Monday, November 15, 2010

V8634 • Dotty Cowl

Remember this fabric? It's from my Italy haul!

Pattern Description: Close-fitting, pullover tops A, B, C, in two lengths, have collar and stitched hems. A: short sleeves. B: three-quarter length sleeves. C: long sleeves. I made view C.

Pattern Sizing: XS – XL. Mine was a straight M. (hooray!)

Did it look like the photo/drawing on the pattern envelope once you were done sewing with it? It did! 

Were the instructions easy to follow? I didn't even look at them. I put the sleeves in flat, but don't know if that differs from the pattern.

What did you particularly like or dislike about the pattern? That seam below the bust is completely unnecessary. I really like how slimming this pattern is.

Fabric Used: Delicious, heavyweight jersey from Bassetti Tessuti! The cowl gets lost in the photo, but it's there.

Pattern alterations or any design changes you made: Like others who have made this, I eliminated the seam below the bust. It doesn't add anything to the design when you're working with such a busy fabric. I added 8" to the cowl length because I like a "meatier" cowl. 

I assembled the entire project on my serger and used 1/4" seams.
Would you sew it again? Would you recommend it to others? Yes and YES! I've already made it again, in a forest green jersey. It sews up in under two hours, which is fantastic when you need a sewing quickie. I think this will be a gorgeous use of my peacock alpaca fabric, too.

Conclusion: I can't begin to tell you how much I love this top and this style! Make one already, wont'cha?

Thursday, November 11, 2010

Faux Fur Stole Tutorial

In Italy, faux and real fur clothing and accessories were EVERYWHERE. Fur vests, little boxy fur jackets and fur stoles are on trend for Fall/Winter 2010. Nothing looked terribly difficult to construct, so when I got home, I decided to make a stole for myself. It's SUPER easy, incredibly quick and delightfully chic. Make one for yourself! Here's how:

  • 1/8 – 1/4 yd. faux fur
  • 1/8 – 1/4 yd. lining fabric
  • tracing paper, pen, ruler, scissors
  • razor blade 
  • needle and thread
  • one chopstick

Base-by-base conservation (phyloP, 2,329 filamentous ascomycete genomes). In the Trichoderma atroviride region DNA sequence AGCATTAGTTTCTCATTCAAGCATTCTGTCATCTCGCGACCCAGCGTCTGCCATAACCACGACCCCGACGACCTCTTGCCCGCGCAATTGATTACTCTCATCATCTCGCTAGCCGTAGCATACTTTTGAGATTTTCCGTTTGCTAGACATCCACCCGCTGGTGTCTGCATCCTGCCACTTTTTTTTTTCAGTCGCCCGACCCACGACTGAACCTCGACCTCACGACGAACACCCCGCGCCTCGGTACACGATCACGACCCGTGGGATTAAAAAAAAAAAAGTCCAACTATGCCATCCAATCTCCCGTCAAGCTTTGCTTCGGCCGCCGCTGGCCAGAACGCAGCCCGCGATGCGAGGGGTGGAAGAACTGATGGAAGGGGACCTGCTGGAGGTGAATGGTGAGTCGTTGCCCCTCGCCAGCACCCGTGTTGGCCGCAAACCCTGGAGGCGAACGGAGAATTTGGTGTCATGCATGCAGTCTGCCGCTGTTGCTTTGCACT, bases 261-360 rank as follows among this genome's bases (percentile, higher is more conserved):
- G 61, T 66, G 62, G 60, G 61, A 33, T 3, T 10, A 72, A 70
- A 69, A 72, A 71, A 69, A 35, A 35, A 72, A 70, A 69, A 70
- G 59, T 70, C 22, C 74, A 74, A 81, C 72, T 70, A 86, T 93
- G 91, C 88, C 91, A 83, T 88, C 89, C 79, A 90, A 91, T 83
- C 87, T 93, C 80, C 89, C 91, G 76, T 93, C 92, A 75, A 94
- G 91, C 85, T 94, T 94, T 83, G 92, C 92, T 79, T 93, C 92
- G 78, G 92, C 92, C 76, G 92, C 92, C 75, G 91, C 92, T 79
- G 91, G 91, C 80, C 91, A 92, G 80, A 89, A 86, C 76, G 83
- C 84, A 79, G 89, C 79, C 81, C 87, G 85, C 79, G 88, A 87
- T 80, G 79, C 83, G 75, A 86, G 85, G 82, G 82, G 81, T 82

How to:
Step 4
Step 6
  1. Make a paper template that is half the length of your finished stole. Mine was 31"L x 6.5"W. Taper and round off the ends so they're not square. 
  2. Cut out your lining fabric on the fold with this template.
  3. Lay the template on your faux fur with fur side down. Leave enough room on the fabric to "flip" the template horizontally when you're done cutting out half of the stole. Pin template to faux fur.
  4. Using a razor blade (never scissors!), cut out faux fur, slicing only through the backing of the fabric, not the fur.
  5. Flip the template horizontally and complete cutting the faux fur with the razor.
  6. With right sides together, pin the faux fur to the lining, using the chopstick to encourage all the little hairs to stay inside the "burrito". Leave a 6" gap open to pull the fabric through. (see pic, Step 6)
  7. Sew everything but the 6" gap. I used a 5/8" seam allowance.
  8. Pull the right side of the stole thru the gap.
  9. Pull out any hairs that were trapped in the seams with the chopstick.
  10. Sew up the gap, by hand, with a running stitch.
  11. Secure wrap in place with a decorative pin or drape it over yourself like a diva!
Go forth and rock that stole!

Tuesday, November 9, 2010

V8413 • The Joan Dress

Look! It's all the beautiful people – all in one place.
I have a confession to make. I love Mad Men. From the amazing period clothes and furnishings to the clever dialogue and twisty-turny storylines, I look forward to every episode. I love the characters, even when helplessly flawed. And root for them when things get a little rough. (Although I'd love to take on Betty Draper and her pearls in a mudwrestling match! That girl needs to loooosen up! And maybe take a parenting class or twelve…) 

Christina Hendricks as Joan Holloway
Also, when I was snoop shopping in Rome last month, Fendi had a similar dress in a mustard colour ($900…really, Fendi? REALLY?). Around the neck, they'd placed a $800 fur stole. I knew I could rock that look… and I put the whole shebang together (including leopard heels!) for less than $100. This dress alone, I will wear for YEARS. (Look for the fur stole tutorial coming soon!)


Pattern Description: Close-fitting dress have bodice, sleeve and collar variation, straight skirt with front pleats, back darts, zipper and vent. Three-quarter length sleeves, princess seams and one piece collar. Hem hits at mid-knee. (I made View D)

Pattern Sizing: 8-24.
I made 14 bodice and a 16 skirt. My usual combo.

Did it look like the photo/drawing on the pattern envelope 

Vogue 8413
once you were done sewing with it? Yes!

Were the instructions easy to follow? I looked at them once to figure out how to put the cowl and facing together.

What did you particularly like or dislike about the pattern? This was a quick dress to make! The design lines are simple and it's an elegant garment I can dress up or down. My kicky black boots will look great with this, too!

Fabric Used: Polyester double knit, which I'd never sewn with before. It's is a dream, and I'm planning on using it again in dresses and other garments. (See Gertie's link for sewing with doubleknits.)

Pattern alterations or any design changes you made:

1/2" princess FBA, added 1" to bodice length, high round back adjustment. I'm 5'9", so I added 2" to hem of skirt so it would cover my knees.
Would you sew it again? Would you recommend it to others? I can see it in red… and purple… The design variations in the pattern give a lot of flexibility.

Conclusion: This dress is amazing. I can dress it up or down and it's comfortable without looking slouchy. I think it'll get a lot of wear this fall and winter!